I find the relationship between mathematics and vision fascinating. Even within mathematics itself, seeing how the geometric expression of ideas can clarify or further develop countless mathematical thoughts is always worth noting – like the graphs of functions, or the projections of figures. I’ve written before about the relationship between the brain’s visual processes and […]
I read about the sad passing of Maryam Mirzakhani in July, and the extraordinary trajectory of her career in mathematics. But I did not know much about what she was actually doing. A recent post in Quanta Magazine, with the title: Why Mathematicians Like to Classify Things, caught my attention because the title suggested that […]
Deciphering the principles of selforganizing systems is often at the heart of new ideas in biology, including neurobiology. A complex, selforganizing system contains a large
number of elements that have predictable, local interactions with each other, but these local interactions create global properties that cannot be predicted from even the most wellunderstood local events. This […]
The Riemann Hypothesis came to my attention again recently. More specifically I read a bit about the possibility that quantum mechanical measurements may provide a proof of a centuriesold hypothesis and one of mathematics’ most famous enigmas.
Within mathematics itself, without any reference to its physical meaning, the Riemann Hypothesis highlights the kind of […]
An article published in May in Quanta Magazine had the following remark as its lead:
A surprising new proof is helping to connect the mathematics of infinity to the physical world.
My first thought was that the mathematics of infinity is already connected to the physical world. But Natalie Wolchover’s opening few paragraphs were inviting:
[…]
A recent discovery in the history of science and mathematics has prompted a number of articles, links to which are provided at the end of this text. Astrophysicist and science historian Mathieu Ossendrijver, of Humboldt University in Berlin, made the observation that ancient Babylonian astronomers calculated Jupiter’s position from the area under a timevelocity graph. […]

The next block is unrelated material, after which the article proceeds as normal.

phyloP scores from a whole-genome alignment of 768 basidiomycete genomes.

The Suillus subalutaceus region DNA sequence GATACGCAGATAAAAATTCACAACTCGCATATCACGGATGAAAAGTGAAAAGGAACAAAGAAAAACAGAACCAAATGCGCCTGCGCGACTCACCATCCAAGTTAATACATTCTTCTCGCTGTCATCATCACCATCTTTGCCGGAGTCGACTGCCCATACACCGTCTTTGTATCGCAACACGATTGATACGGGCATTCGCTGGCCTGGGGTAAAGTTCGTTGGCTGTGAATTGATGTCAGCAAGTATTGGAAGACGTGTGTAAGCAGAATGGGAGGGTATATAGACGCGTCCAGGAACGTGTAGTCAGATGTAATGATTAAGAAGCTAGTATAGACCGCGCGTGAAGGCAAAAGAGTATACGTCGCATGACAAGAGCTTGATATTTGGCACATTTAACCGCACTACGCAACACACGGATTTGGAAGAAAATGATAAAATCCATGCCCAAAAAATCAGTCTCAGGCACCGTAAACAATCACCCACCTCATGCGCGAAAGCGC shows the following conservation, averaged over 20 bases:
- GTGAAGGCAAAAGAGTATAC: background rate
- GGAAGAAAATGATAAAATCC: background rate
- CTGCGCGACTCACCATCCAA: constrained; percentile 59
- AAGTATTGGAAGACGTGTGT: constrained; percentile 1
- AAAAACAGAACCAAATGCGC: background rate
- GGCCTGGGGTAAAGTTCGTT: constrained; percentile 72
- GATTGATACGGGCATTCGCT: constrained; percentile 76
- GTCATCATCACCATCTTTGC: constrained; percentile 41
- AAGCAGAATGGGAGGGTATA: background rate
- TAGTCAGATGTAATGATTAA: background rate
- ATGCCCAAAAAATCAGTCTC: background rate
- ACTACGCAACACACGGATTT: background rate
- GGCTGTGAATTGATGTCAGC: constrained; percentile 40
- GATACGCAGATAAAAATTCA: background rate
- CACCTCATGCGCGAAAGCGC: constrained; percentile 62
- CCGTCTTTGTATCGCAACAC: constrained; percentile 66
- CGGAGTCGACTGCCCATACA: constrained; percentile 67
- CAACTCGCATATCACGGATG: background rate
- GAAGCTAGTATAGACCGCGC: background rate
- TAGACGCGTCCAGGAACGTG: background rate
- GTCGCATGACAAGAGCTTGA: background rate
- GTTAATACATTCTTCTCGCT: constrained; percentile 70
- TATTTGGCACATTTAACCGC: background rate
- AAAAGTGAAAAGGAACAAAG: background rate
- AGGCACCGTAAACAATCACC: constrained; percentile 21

I’ve been reading Rebecca Goldstein’s Incompleteness: The Proof and Paradox of Kurt Gödel which, together with my finding David Mumford’s Why I am a Platonist, has kept me a bit more preoccupied, of late, with Platonism. This is not an entirely new preoccupation. I remember one of my early philosophy teacher’s periodically blurting out, “See, […]
I’m not sure what led me to David Mumford’s Why I am a Platonist, which appeared in a 2008 issue of the European Mathematical Society (EMS) Newsletter, but I’m happy I found it. David Mumford is currently Professor Emeritus at Brown and Harvard Universities. The EMS piece is a clear and straightforward exposition of […]
I did some following up on the work of Vladimir Voevodsky and for anyone who might ask, “what’s actually going on in mathematics,” Voevodsky’s work adds, perhaps, even more to the mystery. Not that I mind. The mystery emerges from the limitless depths (or heights) of thought that are revealed in mathematical ideas or objects. […]
An article in a recent issue of New Scientist highlights the potential partnership between computers and mathematicians. It begins with an account of the use of computers in a proof that would do little, it seems, to provide greater understanding, or greater insight into the content of the idea the proof explores. The computer program […]


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